Here you can see an uptrend end after a lower high is confirmed on CMCSA.


Market Volatility

Another key concept to understand in swing trading is volatility.  Volatility is directly related to instability in the market.  Trading volatility, even for short positions, brings on more risk and it is wise to avoid trading into highly volatile markets.  A good tool to utilize to gauge market volatility is the Wilder’s Volatility indicator.  It will help you to identify an abnormal amount of volatility, saving you the headache of finding it yourself while you’re in a position.



Wilder’s Volatility can be very helpful to gauge abnormal amounts of volatility.

Types of Market Modes and Trades

There are three types of market modes.

  1. Upward Trend
  2. Downward Trend
  3. Trading Range

If we determine that the indexes are in and upward trend, look for the following types of trades:

  • Reversion to Mean Longs
  • Breakout Longs
  • Reversion to Mean Shorts in Trading Ranges

If we determine a downward trend is taking place in the indexes, look for the following:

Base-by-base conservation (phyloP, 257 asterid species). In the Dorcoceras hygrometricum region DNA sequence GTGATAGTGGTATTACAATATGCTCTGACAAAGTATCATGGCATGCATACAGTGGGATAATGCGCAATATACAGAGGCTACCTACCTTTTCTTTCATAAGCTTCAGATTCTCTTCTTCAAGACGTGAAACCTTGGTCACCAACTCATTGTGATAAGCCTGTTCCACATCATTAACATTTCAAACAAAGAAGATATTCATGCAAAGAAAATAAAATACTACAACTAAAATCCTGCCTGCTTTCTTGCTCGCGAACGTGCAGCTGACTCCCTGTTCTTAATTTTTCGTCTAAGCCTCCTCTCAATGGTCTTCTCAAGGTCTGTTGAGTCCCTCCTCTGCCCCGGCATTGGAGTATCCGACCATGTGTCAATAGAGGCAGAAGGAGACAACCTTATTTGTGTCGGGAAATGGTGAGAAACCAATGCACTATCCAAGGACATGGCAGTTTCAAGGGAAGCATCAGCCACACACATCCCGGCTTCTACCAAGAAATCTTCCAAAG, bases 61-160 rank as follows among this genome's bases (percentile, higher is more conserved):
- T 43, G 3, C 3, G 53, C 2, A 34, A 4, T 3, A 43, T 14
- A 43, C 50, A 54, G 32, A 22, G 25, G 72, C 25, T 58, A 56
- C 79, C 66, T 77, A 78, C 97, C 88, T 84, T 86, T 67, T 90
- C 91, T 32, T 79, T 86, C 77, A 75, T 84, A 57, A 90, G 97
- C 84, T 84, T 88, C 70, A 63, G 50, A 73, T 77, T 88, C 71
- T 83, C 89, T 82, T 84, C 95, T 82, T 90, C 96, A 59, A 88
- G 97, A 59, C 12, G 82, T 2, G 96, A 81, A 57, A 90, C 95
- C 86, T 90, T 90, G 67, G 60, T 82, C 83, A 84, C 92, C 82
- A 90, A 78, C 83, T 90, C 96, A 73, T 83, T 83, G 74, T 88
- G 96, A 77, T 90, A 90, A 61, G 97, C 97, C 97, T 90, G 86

• Reversion to Mean Shorts
  • Breakout Shorts
  • Reversion to Mean Longs in Trading Ranges

If we determine that a trading range is in gear, consider these types of trades:

  • Reversion to Mean Longs in an uptrend or a range
  • Reversion to Mean Shorts in a downtrend or a range
  • Breakout longs in an uptrends or ranges
  • And lastly, breakout shorts in downtrends or ranges


Wrap Up 

As we wrap up this post, let’s review what we’ve discussed:

  1. Swing trading is designed to capture quick profits on reversion to mean moves as well as momentum breakout opportunities.
  2. Moving averages and oscillators can be helpful in certain situations, but can lag and cause some false readings.
  3. Using pivot analysis determines the mode of the broad market as well as individual stocks.
  4. Volatility is a sign of fear entering the market and traders need to analyze charts carefully to avoid instability and increased amounts of risk.
  5. And lastly, based on the determined market mode, only consider certain types of trades.


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Happy Trading,